The Rev. Jamie Coots, a Pentecostal pastor who handled snakes as part of church practice, died on Saturday after refusing medical attention for a fatal bite.
Coots was a star of the National Geographic Channel’s “Snake Salvation” and his death has attracted national media attention.
Wisconsin Public Radio producer Charles Monroe-Kane interviewed Coots only two weeks before his death for "To The Best Of Our Knowledge," during which Coots embraced the possible fatality of his spiritual practice. In the interview, Coots said he didn’t want to die from a snake bite “because it brings persecution upon the church.”
However, he said that if he had to die from a tragedy, “I rather, even though it’s going to bring persecution, (by) serpent … and everybody around me praying as (opposed) to in a car crash, and everybody standing around me cussing.”
In the wake of Coots’ death, Monroe-Kane expressed concern that the media had labeled him as someone who refused medical attention for religious reasons, which he said isn't the case.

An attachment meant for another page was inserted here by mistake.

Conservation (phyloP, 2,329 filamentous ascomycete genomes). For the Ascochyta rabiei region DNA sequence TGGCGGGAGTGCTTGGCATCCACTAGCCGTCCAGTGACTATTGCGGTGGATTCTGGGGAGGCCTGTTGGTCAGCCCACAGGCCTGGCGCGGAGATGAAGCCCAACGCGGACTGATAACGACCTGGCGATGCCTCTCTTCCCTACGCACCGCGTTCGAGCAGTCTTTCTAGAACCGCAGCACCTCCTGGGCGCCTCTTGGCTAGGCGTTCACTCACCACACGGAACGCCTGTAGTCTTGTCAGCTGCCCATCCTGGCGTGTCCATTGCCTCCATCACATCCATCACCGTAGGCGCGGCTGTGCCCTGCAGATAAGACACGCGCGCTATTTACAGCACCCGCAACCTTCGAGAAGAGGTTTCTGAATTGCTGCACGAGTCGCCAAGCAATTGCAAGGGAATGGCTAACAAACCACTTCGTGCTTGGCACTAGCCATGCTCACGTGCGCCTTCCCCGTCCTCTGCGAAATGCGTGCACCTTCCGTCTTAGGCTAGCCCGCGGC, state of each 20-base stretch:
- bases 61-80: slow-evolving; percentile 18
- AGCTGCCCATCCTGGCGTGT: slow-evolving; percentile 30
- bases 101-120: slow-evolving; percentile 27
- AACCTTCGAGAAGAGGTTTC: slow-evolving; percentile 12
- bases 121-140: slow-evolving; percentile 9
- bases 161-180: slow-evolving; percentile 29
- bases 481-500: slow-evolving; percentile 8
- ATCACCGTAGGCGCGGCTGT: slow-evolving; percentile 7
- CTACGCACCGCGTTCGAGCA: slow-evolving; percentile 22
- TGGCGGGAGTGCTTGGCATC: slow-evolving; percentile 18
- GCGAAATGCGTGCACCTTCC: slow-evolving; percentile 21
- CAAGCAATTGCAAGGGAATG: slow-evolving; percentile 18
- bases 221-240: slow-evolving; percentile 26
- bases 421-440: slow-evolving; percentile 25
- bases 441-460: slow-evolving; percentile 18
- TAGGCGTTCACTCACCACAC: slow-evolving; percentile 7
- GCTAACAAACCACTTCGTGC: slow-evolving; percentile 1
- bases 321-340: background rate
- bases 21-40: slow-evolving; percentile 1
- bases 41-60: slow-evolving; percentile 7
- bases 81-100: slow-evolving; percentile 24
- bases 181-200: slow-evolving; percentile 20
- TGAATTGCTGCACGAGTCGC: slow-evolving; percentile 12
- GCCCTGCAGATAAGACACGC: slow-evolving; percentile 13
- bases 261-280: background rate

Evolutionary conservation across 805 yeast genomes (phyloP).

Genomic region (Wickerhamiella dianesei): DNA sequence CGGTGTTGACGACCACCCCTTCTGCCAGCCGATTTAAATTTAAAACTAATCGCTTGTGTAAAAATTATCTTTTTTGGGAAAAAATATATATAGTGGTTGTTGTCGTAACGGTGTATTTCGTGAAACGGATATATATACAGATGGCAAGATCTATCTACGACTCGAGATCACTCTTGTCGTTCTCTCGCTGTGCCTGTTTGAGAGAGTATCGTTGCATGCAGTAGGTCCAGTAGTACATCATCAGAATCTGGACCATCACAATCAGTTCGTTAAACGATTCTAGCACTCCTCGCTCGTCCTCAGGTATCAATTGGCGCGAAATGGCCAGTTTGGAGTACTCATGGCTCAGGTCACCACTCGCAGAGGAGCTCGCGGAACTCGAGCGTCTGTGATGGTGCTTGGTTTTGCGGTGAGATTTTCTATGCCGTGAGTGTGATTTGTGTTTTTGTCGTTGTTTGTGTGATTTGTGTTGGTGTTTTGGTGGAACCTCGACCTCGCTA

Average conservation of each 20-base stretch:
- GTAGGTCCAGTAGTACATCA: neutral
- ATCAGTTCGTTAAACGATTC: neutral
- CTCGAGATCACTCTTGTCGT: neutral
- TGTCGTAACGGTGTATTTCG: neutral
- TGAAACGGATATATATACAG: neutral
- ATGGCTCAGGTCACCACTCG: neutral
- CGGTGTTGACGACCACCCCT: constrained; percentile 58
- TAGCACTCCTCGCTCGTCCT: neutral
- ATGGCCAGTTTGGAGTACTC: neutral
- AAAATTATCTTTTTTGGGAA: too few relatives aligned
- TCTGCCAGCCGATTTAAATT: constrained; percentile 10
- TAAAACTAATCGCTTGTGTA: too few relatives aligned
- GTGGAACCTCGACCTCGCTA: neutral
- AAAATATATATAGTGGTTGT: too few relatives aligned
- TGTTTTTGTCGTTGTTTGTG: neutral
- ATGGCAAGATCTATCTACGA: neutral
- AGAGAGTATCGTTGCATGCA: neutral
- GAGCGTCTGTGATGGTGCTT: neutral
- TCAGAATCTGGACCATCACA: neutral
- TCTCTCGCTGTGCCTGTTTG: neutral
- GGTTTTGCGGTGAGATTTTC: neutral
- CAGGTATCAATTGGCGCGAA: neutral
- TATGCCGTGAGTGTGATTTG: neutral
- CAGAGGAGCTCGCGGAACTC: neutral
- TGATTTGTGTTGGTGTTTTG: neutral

“(Coots) goes to the hospital once a week for treatments for his asthma," he said. "The reason they don’t get medical treatment is about being embarrassed … Those local hospitals would see them and see their failure and it wouldn’t bring grace to God.”
Coots had been bit multiple times previously and even lost part of a finger. He said that injuries can happen “because you move too quickly … or you had something in your life that you shouldn’t have been handling at that time … maybe you just had an argument with your wife."
In spite of the ridicule that some might place on such religious practices, Coots insisted that his church wasn't exceptional.
“It’s no different than any other church except the small part of taking up serpents, which is not done as often as people think. Our main goal, like every other religion, is salvation,” he said.
Listen to full "To The Best Of Our Knowledge" segment.